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Unicorn Clan - Legend of the Five Rings


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Go to the War of Honor page
Go to the Legend of the Five Rings page
Go to the A Game of Thrones: The Board Game (2ed) page
Go to the Legend of the Five Rings - Emperor Edition page
Go to the Pandemic: On the Brink page
Go to the Tanto Cuore page

Tanto Cuore

67 out of 74 gamers thought this was helpful

Fans of “harem” animation will be invariably drawn to the high quality artwork in Tanto Cuore (which means “Much Heart” in Italian), as it consists entirely of original characters in frilly maid costumes. As an anime fan myself, I’ll admit that the theme weighed heavily in my decision to pick up this game, but it’s the gameplay, not the pretty pictures, that keeps this from ever remaining in my closet very long.

As for the game itself, Tanto Cuore is a deck-building game that plays very similar to Dominion. For those who are unfamiliar with deck-building games, the concept is simple: Starting with a small and mediocre stack of cards, and using a resource found on the cards themselves, one’s goal is to “purchase” larger and better cards from a communal set in order to form a winning deck. Unlike collectible card games like Magic: The Gathering, the deck-building actually takes place during the game, meaning that everyone has access to the exact same pool of cards, which provides a pleasant change of pace for dedicated CCG players.

For those who find Dominion‘s gameplay too non-interactive for their tastes, Tanto Cuore offers a refreshing offensive option in the form of Illnesses and Bad Habits, which are bought at an opposing player’s expense, either to nullify the effect provided by his Private Maid (a special type of maid who remains permanently on the table once played), or reduce his final score at the conclusion of the game.

My only complaint with this game has to do with the rulebook, as it is poorly laid-out in places, and as someone who had had only limited experience with deck-building games prior to Tanto Cuore, I found it took a while to muddle through. But once I understood the rules I found them surprisingly easy to follow.

I’ll reiterate: those who like Dominion will find that much is the same in Tanto Cuore, gameplay-wise. It’s not an exact reskin, per se, as the addition of the “Private Maid” mechanic provides a unique tactical twist, but the bottom-line is that, if you already have Dominion and the anime theme doesn’t interest you, you’ll probably want to skip this one. But if you love both, or are just starting out in the deck-building genre, this is definitely a game to seek out.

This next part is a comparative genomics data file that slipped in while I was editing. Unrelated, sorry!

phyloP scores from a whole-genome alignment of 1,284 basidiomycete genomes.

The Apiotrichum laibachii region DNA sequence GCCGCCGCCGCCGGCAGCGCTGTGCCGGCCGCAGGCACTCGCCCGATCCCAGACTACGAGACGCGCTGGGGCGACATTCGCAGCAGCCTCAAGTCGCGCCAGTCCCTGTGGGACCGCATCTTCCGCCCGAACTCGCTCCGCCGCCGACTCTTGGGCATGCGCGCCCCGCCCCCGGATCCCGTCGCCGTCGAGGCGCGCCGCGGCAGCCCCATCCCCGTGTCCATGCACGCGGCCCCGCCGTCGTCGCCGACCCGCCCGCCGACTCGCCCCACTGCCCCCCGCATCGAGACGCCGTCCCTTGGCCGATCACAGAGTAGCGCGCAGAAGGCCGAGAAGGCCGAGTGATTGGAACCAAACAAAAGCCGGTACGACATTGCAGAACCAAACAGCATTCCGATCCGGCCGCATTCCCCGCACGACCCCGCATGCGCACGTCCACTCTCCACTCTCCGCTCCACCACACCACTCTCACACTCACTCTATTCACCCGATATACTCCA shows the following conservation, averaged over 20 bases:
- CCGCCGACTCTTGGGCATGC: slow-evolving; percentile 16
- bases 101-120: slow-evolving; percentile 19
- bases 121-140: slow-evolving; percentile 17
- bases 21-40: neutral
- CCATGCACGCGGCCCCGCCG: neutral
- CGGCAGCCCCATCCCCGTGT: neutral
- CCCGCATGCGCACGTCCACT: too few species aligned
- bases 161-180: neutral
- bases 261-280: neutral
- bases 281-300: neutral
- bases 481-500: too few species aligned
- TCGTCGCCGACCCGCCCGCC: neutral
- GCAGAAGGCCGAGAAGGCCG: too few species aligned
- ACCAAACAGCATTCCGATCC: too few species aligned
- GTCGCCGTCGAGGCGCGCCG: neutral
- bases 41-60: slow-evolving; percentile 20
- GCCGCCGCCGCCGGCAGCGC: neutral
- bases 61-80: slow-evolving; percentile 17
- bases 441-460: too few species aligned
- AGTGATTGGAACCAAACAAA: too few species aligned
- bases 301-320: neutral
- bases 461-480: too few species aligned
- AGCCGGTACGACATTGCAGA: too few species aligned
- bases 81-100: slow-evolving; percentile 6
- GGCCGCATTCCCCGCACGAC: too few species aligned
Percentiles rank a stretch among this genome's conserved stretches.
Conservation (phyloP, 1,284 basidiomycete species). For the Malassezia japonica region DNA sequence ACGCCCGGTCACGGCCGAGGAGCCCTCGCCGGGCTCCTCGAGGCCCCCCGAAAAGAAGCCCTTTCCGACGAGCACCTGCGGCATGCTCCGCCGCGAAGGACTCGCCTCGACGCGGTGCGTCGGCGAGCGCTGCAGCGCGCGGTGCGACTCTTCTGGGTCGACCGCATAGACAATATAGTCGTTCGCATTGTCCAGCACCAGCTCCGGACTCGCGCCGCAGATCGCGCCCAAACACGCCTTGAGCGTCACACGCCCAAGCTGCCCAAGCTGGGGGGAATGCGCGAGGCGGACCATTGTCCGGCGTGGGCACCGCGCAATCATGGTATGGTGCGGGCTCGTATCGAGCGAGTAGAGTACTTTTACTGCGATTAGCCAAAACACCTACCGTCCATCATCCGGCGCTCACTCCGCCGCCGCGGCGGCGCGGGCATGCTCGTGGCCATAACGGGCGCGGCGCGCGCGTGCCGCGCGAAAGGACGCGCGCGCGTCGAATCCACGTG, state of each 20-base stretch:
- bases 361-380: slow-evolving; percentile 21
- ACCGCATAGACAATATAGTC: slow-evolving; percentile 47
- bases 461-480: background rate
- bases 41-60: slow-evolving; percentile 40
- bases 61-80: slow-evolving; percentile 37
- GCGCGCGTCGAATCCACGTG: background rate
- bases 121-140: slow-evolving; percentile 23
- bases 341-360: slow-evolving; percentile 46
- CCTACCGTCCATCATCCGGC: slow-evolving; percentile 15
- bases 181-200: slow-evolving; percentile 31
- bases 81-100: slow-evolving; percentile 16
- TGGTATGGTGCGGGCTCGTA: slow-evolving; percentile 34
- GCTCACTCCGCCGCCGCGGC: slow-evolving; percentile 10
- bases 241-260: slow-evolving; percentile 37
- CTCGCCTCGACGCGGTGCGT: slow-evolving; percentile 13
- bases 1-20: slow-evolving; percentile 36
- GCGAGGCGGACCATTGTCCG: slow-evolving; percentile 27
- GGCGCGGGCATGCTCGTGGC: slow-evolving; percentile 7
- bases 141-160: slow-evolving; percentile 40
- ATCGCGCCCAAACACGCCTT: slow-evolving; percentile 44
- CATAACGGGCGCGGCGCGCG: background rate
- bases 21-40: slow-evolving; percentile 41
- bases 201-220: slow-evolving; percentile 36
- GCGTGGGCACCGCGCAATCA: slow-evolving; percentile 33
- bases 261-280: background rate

Go to the War of Honor page

War of Honor

70 out of 78 gamers thought this was helpful

A successful CCG in its own right, Legend of the Five Rings has gathered numerous fans due to its deep strategical elements, multiple victory conditions, and interactive ongoing storyline. War of Honor builds upon L5R by introducing streamlined rules that support multiplayer gameplay. However, it has a steep learning curve, and many have dubbed it “a board game with cards.” For some reason, board games are more easily forgiven for complex rules than are CCGs, and now that L5R has entered the board game genre with War of Honor, it too can enjoy that luxury.

I would say that there are two primary ways to enjoy this game. First, if you are already a fan of L5R, you will appreciate the multiplayer aspect of War of Honor, and I would consider the game to be the best way to play L5R with 3+ players nowadays. Second, if you are new to L5R, this game stands on its own by including four balanced, fully playable decks. These are expandable by incorporating cards from the CCG, but it’s not necessary.

As I said before, one of the hallmarks of L5R is the existence of multiple ways to win, and War of Honor holds true to that, as each player is trying to fulfill one of the four victory conditions: Honor (political domination), Enlightenment (spiritual ascension), Military (the physical conquest of opposing provinces), or Dishonor (shaming rival clans). Each of the four decks included in the base game are especially geared towards one of these four conditions, while having the potential to switch between them if necessary.

This is an intensely social game. Forming alliances with other players, and then breaking them when they no longer suit your means, is the core of War of Honor strategy, and for this reason War of Honor is best played with four players, or five if players are bringing constructed decks, but six or more tends to produce much longer gameplay.

If you are new to L5R, this is a good start as it introduces the core gameplay, streamlined for easier use. That is not to say that this is a simple game; L5R is actually one of the more complex card games out there, as stated above. But if you like warfare, politics, or the samurai fiction on which the game’s setting is based, War of Honor is a good choice.

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